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Monitored water quality

The data we used for the state and trend analyses in this section come from regional councils (data from monitored rivers, lakes, and groundwater sites), NIWA’s National River Water Quality Network, and GNS Science’s National Groundwater Monitoring Programme.

Percentages may not add up to 100 percent, as they are rounded to the nearest percent.

Regional compared with national level reporting

Two issues affect national-level reporting of water quality, which is based on a collection of data from regional councils.

  1. Regional council monitoring networks in New Zealand are over-represented by sites in the pastoral class, and under-represented by sites in the native class (Larned & Unwin, 2012). This is because most councils monitor areas with known or suspected issues for management purposes. For example, rivers in low-lying and hilly areas in the North and South islands are well represented, while mountainous areas in the South Island and parts of the central North Island are not. This means our current monitoring networks do not provide a representative picture of water quality for all New Zealand rivers.
  2. Although our data are sourced from regional councils, we adjusted some datasets to ensure our reports are nationally consistent. The adjustments may include omitting information produced by non-comparable methods. As a result, our evaluations may differ from those based on the original data. If you want detailed regional-level information, we recommend you review the relevant regional council’s environmental reports.

We have similar issues in our lake and groundwater quality data.

Very few lakes are monitored in a consistent way. In this report, we report on between 48 and 76 lake sites, depending on the water quality variable.

Inconsistencies in the monitoring of groundwater quality include different sampling methods and frequencies of sampling that make it difficult to create a national picture of the state of, and trends in, groundwater quality. The National Groundwater Monitoring Programme network consists of 106 sites monitored quarterly by GNS Science using a consistent set of variables. The number of sites sampled, sampling frequency (from monthly to annually), sampling methods, and the variables measured for groundwater quality vary between regions.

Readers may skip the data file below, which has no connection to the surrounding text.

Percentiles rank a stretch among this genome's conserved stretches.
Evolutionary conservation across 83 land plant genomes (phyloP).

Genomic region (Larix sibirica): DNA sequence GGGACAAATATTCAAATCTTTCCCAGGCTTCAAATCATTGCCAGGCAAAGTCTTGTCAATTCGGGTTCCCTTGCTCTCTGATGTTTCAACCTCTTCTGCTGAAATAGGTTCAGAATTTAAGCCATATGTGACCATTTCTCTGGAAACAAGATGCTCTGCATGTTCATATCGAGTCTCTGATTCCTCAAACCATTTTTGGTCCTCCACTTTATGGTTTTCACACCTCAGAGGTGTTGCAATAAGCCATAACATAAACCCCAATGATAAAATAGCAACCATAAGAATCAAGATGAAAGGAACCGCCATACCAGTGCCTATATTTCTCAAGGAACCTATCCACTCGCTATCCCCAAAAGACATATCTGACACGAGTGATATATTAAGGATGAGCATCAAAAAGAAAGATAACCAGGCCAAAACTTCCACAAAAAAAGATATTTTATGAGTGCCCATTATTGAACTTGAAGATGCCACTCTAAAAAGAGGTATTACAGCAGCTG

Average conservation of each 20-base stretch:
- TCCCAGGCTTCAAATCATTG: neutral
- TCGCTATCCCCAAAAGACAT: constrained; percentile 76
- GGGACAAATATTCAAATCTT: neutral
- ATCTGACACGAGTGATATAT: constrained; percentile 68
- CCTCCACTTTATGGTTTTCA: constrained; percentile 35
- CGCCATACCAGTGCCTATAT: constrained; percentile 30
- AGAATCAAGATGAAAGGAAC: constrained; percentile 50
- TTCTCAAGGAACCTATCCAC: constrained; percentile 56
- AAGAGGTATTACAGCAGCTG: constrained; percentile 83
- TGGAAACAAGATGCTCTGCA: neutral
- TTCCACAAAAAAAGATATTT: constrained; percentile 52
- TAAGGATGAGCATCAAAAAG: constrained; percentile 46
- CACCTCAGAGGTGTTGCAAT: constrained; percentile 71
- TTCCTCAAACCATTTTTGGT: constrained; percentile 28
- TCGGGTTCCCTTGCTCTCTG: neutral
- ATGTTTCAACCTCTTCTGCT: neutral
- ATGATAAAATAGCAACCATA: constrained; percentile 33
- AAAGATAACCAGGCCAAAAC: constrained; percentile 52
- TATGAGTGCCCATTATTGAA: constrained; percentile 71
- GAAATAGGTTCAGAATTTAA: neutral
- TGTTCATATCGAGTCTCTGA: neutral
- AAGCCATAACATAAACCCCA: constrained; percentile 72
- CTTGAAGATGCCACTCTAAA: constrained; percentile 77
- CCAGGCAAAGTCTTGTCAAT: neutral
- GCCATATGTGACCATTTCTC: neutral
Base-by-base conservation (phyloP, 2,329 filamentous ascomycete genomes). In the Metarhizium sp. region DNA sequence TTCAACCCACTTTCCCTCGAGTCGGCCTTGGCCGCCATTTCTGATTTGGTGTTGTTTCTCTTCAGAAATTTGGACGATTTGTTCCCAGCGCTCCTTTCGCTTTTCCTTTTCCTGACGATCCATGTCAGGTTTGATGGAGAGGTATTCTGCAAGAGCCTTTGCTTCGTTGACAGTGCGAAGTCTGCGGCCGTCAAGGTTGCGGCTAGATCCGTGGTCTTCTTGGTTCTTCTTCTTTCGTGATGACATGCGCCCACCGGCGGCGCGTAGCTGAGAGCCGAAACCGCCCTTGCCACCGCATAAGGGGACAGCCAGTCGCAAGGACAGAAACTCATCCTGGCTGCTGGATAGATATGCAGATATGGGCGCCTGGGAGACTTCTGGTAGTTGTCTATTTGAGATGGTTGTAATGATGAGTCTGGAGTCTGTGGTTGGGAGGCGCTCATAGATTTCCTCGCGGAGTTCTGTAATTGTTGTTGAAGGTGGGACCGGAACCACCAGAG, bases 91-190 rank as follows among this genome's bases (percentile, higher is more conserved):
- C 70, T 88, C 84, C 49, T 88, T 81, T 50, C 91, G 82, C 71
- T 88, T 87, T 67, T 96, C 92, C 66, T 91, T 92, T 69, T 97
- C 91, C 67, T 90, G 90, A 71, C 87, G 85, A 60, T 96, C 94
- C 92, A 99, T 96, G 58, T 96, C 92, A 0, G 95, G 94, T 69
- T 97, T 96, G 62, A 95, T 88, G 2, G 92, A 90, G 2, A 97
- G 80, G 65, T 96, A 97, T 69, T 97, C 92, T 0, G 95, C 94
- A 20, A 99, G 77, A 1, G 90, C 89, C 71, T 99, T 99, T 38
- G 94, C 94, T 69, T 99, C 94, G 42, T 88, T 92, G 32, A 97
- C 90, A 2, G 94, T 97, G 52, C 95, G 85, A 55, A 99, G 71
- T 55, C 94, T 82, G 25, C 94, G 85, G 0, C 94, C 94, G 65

Due to these issues, we do not show spatial results (ie on maps) of water quality from monitoring sites. Instead, we use numbers and proportions of monitoring sites to report on water quality at a national scale and rely on the water quality models in the previous section to show spatial patterns. If you are interested in seeing spatial representations of water quality from monitoring sites, see our dynamic maps at Environmental indicators Te taiao Aotearoa – Fresh water [Stats NZ].

Classification of water quality sites

We classified the results from the monitoring of river water quality by land-cover class under the River Environment Classification (Snelder & Biggs, 2002). We used four land-cover classes: pastoral, urban, exotic forest, and native. The River Environment Classification assigns land-cover classes based on the land cover in the upstream catchment that is presumed to dominate conditions in surface water. Monitoring sites assigned to a particular land-cover class may have other land-cover classes upstream, and this variation in land cover can contribute to variation in water quality between sites. The majority of the monitoring sites we report on for river water quality are in the pastoral land-cover class. Because of this, the results we present in the sections below are for sites in the pastoral class, with supporting graphs that show results for all four land-cover classes.

We did not classify lake water quality sites in this report; we considered classifying them by lake type but the small sample size in each class made the accuracy of this inter-class comparison questionable.

We did not classify our groundwater quality sites in this report.

In future reports, we will explore options for classifying our river, lake, and groundwater sites.

Trend assessments

We used two trend-assessment methods for water quality: one for rivers and lakes, and another for groundwater. We used different trend tests because we trialled a new approach for river and lake water quality (Larned et al, 2015).

1. Trends for river and lake water quality variables were inferred with 95 percent confidence using the Relative Seasonal Sen Slope Estimator (Larned et al, 2015). A trend can either be ‘upwards’, ‘downwards’, or ‘insufficient data to determine trend direction’ (which we refer to as ‘indeterminate’). Data used to determine the trends for river water quality (except for macroinvertebrate community index) were adjusted for the influence of variation in river flow, because values may be correlated with flow. Where flow measurements were not available, flow was estimated using theTopNet national hydrological model (Larned et al, 2015).

2. Stats NZ assessed the trends for groundwater quality using the non-parametric Mann-Kendall test for the presence of positive or negative trends. A p-value of <0.05 was used to determine whether the trend was statistically significant (if not significant, we refer to the trend as indeterminate).

An indeterminate trend does not mean conditions have not varied over the assessment period.